[Now, the last time at a regular pace]
“Mary held the dog-eared Bible in one hand.”

The fifth example is…

“Matthew dog-eared the page he was reading.”

[Once again, this time repeat after me]
“Matthew dog-eared the page he was reading.”

[Now, the last time at a regular pace]
“Matthew dog-eared the page he was reading.”

 


SECOND IDIOM

Ok good deal, now let’s go over the second idiom that was in the dialogue.

The second English Idiom was…

“Don’t monkey around” (repeat)

Now, repeat after me…
“Don’t monkey around” (repeat twice)

Ok, now let’s say it at a normal pace…
“Don’t monkey around” (repeat twice)

This idiom means to waste time or procrastinate by doing something unproductive or unhelpful; or to fool around or spend time idly.


EXAMPLES

So, let’s look at five examples using this Idiom.

The first example is…

“Would you stop monkeying around and give me a hand.”

[Once again, this time repeat after me]
“Would you stop monkeying around and give me a hand.”

[Now, this time we will go at a more natural pace and I want you to try to follow me]
“Would you stop monkeying around and give me a hand.”

The second example is…

“My mom told me not to monkey around.”

[Once again, this time repeat after me]
“My mom told me not to monkey around.”

[Now, the last time at a regular pace]
“My mom told me not to monkey around.”

The third example is…

“The kids monkeyed around all afternoon.”

[Once again, this time repeat after me]
“The kids monkeyed around all afternoon.”

[Now, the last time at a regular pace]
“The kids monkeyed around all afternoon.”

The fourth example is…

“The scientist monkeyed around in the lab.”

[Once again, this time repeat after me]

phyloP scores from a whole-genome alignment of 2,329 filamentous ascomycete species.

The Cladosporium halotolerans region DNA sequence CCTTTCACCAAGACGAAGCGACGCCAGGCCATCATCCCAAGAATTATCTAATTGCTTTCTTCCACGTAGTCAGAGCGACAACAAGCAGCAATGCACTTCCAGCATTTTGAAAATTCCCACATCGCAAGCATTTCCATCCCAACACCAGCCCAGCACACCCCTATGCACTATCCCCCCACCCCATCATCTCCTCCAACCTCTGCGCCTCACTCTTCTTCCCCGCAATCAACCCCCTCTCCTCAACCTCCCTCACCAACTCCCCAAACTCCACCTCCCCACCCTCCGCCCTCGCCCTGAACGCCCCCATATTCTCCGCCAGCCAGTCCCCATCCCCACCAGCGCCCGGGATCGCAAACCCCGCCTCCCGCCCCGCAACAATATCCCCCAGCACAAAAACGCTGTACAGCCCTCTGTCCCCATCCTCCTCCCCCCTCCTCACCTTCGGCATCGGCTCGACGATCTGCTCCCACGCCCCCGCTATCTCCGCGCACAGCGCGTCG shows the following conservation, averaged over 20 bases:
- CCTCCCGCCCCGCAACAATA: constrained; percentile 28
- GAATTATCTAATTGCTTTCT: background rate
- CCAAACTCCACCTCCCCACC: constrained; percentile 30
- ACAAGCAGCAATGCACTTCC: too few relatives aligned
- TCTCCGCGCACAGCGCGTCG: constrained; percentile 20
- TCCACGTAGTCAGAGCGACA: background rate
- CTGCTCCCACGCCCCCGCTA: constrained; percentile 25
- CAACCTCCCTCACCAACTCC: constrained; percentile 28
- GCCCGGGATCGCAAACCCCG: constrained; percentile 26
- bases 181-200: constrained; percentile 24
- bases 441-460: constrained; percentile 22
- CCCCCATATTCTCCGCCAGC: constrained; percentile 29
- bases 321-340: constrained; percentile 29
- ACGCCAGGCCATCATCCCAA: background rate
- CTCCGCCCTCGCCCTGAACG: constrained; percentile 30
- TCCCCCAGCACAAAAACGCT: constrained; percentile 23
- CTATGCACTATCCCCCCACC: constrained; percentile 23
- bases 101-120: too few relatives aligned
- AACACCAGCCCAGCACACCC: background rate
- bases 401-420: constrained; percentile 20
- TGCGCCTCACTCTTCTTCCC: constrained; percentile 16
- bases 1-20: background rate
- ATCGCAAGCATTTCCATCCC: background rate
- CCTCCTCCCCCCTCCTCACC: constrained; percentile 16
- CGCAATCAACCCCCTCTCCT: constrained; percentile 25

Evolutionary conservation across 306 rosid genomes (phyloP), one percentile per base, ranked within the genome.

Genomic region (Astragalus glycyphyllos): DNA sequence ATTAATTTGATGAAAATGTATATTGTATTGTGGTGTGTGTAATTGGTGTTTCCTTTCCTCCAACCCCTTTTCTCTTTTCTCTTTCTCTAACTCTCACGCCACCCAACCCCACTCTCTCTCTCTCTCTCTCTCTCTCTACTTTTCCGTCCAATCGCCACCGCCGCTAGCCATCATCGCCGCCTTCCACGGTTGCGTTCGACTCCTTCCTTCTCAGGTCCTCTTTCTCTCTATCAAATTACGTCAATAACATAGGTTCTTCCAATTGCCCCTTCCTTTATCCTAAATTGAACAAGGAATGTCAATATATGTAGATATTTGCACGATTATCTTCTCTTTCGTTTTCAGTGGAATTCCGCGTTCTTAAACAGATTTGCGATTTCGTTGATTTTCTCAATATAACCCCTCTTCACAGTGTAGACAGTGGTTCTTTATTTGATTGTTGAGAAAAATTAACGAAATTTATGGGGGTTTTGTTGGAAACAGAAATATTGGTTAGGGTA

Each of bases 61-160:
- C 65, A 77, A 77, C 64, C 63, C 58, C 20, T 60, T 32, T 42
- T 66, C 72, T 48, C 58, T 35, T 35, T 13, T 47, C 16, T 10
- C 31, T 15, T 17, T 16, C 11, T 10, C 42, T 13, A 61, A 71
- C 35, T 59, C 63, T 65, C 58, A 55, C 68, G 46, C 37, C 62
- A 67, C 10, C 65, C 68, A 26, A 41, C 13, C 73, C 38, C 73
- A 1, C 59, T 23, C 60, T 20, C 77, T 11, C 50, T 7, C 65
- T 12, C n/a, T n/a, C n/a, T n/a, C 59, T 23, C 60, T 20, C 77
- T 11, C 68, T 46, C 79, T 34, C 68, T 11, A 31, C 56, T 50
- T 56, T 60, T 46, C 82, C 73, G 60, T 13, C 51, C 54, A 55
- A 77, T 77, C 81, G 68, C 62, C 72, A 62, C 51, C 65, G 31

“The scientist monkeyed around in the lab.”

[Now, the last time at a regular pace]
“The scientist monkeyed around in the lab.”

The fifth example is…

“Stop monkeying around.”

[Once again, this time repeat after me]
“Stop monkeying around.”

[Now, the last time at a regular pace]
“Stop monkeying around.”

 


DIALOGUE

Ok, now let’s listen to the original dialogue again and see if you can recognize the 2 English Idioms.

As the teacher sat at her desk, she started to search through the dog-eared pages of her textbook. She was trying to come up with the activity for the next lesson, but she was having a hard time concentrating because the students were being loud. One of her students was screaming at the top of his lungs, while his friend was running around. Even though she had told the students not to monkey around, they still continued to play. It was total chaos.

Did you hear them this time? Great! Excellent job! You now know 2 new English Idioms.

  1. Dog-eared
  2. Don’t monkey around

These idioms will help you Speak English clearly, fluently, and confidently. So try to use these idioms at least one time today!

ENDING

Remember, if you want to see the transcript for this episode go to speakenglishwithtiffani.com/episode20.

This has been Teacher Tiffani with the Speak English with Tiffani podcast. Until next time, remember to Speak English!